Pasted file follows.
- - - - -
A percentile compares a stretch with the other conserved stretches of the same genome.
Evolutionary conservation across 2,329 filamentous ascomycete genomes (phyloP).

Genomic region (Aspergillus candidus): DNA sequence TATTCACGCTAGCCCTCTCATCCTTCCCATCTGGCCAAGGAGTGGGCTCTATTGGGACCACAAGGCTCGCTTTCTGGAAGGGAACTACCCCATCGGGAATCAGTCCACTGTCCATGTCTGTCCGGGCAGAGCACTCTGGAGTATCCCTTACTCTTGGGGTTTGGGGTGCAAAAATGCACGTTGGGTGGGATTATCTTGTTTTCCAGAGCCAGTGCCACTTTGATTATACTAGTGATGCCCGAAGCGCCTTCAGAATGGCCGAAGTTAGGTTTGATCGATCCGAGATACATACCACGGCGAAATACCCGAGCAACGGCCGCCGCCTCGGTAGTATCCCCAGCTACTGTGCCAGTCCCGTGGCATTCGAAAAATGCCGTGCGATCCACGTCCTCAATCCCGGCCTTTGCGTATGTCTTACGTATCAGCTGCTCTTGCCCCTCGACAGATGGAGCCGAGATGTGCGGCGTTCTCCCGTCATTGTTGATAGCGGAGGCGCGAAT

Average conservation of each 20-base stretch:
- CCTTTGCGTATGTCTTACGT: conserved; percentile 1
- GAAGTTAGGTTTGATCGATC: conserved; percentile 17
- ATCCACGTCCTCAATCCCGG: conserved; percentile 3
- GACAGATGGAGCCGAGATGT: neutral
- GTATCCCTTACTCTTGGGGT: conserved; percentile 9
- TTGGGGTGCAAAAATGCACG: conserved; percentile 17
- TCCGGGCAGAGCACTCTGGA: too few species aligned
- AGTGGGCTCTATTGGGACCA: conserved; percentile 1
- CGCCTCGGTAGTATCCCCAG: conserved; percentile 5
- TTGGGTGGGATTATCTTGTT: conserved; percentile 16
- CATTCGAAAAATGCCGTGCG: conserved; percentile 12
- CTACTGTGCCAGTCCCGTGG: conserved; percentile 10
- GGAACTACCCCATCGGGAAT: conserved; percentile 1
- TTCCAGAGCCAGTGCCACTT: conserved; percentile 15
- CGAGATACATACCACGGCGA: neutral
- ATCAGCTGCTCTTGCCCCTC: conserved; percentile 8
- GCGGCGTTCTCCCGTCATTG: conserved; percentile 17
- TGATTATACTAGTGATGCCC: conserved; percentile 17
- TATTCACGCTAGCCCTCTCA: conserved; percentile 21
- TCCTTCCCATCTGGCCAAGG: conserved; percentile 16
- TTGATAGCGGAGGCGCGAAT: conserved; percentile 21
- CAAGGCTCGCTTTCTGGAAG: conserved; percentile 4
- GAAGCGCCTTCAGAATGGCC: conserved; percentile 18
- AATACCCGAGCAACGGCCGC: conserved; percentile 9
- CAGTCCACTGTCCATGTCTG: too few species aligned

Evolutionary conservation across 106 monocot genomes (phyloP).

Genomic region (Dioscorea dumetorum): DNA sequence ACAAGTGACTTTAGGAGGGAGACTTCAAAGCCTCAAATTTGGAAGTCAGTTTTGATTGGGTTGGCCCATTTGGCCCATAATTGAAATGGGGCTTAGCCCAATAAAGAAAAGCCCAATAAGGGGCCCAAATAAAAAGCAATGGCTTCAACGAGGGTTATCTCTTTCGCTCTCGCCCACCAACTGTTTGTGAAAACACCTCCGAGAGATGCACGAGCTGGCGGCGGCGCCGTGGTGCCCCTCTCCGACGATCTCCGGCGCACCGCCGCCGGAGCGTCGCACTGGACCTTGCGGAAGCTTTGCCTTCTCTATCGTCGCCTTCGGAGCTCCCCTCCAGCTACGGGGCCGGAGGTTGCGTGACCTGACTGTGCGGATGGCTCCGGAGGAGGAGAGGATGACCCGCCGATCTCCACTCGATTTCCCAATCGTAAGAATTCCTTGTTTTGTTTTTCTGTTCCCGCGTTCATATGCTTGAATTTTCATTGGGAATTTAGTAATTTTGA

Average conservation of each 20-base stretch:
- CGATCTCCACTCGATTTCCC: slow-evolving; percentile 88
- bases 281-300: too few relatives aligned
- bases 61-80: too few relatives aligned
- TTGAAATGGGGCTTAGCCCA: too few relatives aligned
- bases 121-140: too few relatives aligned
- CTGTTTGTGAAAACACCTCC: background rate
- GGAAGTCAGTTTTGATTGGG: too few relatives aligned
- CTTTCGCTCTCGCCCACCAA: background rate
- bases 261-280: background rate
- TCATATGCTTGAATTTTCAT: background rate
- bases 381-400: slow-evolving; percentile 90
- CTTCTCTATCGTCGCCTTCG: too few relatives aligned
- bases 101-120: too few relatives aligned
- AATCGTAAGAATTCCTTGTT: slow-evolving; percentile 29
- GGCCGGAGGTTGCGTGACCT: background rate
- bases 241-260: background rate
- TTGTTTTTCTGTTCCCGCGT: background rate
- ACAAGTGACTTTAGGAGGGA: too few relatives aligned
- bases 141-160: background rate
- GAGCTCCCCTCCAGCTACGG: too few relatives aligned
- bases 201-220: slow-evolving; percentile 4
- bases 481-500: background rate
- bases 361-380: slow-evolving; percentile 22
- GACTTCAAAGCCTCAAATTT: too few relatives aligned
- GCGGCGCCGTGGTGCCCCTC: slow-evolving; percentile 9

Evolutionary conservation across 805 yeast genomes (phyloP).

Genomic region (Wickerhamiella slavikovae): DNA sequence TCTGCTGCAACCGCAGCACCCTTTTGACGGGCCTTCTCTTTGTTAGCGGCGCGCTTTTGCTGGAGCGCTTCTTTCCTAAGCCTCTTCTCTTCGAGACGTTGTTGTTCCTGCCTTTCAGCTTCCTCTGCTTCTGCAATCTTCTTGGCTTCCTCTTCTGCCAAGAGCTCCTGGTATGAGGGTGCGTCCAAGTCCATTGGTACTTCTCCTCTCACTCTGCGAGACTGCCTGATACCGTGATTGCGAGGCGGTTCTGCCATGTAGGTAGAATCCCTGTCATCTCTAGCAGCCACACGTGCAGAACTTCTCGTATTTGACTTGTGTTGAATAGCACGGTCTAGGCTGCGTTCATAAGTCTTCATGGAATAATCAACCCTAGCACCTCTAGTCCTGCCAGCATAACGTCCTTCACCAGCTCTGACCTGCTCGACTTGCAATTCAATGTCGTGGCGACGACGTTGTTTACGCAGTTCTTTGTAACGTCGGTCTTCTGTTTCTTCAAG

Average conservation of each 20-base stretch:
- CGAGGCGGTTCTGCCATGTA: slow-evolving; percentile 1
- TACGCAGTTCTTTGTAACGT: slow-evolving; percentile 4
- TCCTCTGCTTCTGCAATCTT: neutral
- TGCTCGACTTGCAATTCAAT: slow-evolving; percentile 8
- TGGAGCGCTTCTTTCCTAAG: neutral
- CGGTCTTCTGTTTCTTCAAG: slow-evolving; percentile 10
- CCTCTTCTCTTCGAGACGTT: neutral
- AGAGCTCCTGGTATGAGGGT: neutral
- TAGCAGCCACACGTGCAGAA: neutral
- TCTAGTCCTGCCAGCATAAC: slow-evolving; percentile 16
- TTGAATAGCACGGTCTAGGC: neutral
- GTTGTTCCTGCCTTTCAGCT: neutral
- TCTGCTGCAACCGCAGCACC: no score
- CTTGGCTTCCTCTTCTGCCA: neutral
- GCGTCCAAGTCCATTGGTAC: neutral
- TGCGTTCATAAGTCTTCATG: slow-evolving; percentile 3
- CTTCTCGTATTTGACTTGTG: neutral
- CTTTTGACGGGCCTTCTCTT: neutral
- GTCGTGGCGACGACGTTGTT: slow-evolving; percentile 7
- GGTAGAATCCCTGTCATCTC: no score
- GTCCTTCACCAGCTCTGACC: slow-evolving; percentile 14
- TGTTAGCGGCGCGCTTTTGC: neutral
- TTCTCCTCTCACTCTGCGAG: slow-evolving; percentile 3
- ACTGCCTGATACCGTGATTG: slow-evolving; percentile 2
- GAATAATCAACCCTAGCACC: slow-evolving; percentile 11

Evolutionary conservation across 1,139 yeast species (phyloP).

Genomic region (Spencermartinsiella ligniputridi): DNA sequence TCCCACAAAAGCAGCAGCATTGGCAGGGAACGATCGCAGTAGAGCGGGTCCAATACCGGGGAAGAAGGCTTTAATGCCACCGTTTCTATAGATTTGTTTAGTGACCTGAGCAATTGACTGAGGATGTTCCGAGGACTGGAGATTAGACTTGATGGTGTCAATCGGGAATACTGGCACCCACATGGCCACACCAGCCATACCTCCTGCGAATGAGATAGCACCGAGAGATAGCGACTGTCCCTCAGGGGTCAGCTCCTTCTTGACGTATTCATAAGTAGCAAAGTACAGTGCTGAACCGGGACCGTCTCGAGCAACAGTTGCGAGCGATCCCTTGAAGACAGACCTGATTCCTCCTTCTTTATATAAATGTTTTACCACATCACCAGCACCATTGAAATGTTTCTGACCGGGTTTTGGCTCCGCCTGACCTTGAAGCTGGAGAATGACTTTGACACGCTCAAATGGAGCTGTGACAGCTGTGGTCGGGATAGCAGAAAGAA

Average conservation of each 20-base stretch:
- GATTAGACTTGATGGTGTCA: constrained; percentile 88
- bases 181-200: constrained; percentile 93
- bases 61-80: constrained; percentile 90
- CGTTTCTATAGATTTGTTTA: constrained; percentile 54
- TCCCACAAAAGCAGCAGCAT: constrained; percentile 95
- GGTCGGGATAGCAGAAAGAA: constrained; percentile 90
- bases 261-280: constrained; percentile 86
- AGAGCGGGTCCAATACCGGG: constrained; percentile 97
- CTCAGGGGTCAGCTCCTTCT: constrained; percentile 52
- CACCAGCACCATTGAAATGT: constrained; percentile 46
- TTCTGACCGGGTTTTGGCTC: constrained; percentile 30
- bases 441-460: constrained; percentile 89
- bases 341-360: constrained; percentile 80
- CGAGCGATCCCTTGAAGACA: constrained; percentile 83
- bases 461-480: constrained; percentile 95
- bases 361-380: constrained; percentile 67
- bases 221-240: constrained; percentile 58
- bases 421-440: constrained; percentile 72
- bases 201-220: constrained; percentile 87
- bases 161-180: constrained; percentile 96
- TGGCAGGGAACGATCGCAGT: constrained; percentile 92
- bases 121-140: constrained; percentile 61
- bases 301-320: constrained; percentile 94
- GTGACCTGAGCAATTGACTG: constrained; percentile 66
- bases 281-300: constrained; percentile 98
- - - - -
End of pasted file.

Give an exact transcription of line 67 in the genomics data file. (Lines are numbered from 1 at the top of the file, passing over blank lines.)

- CCTCTTCTCTTCGAGACGTT: neutral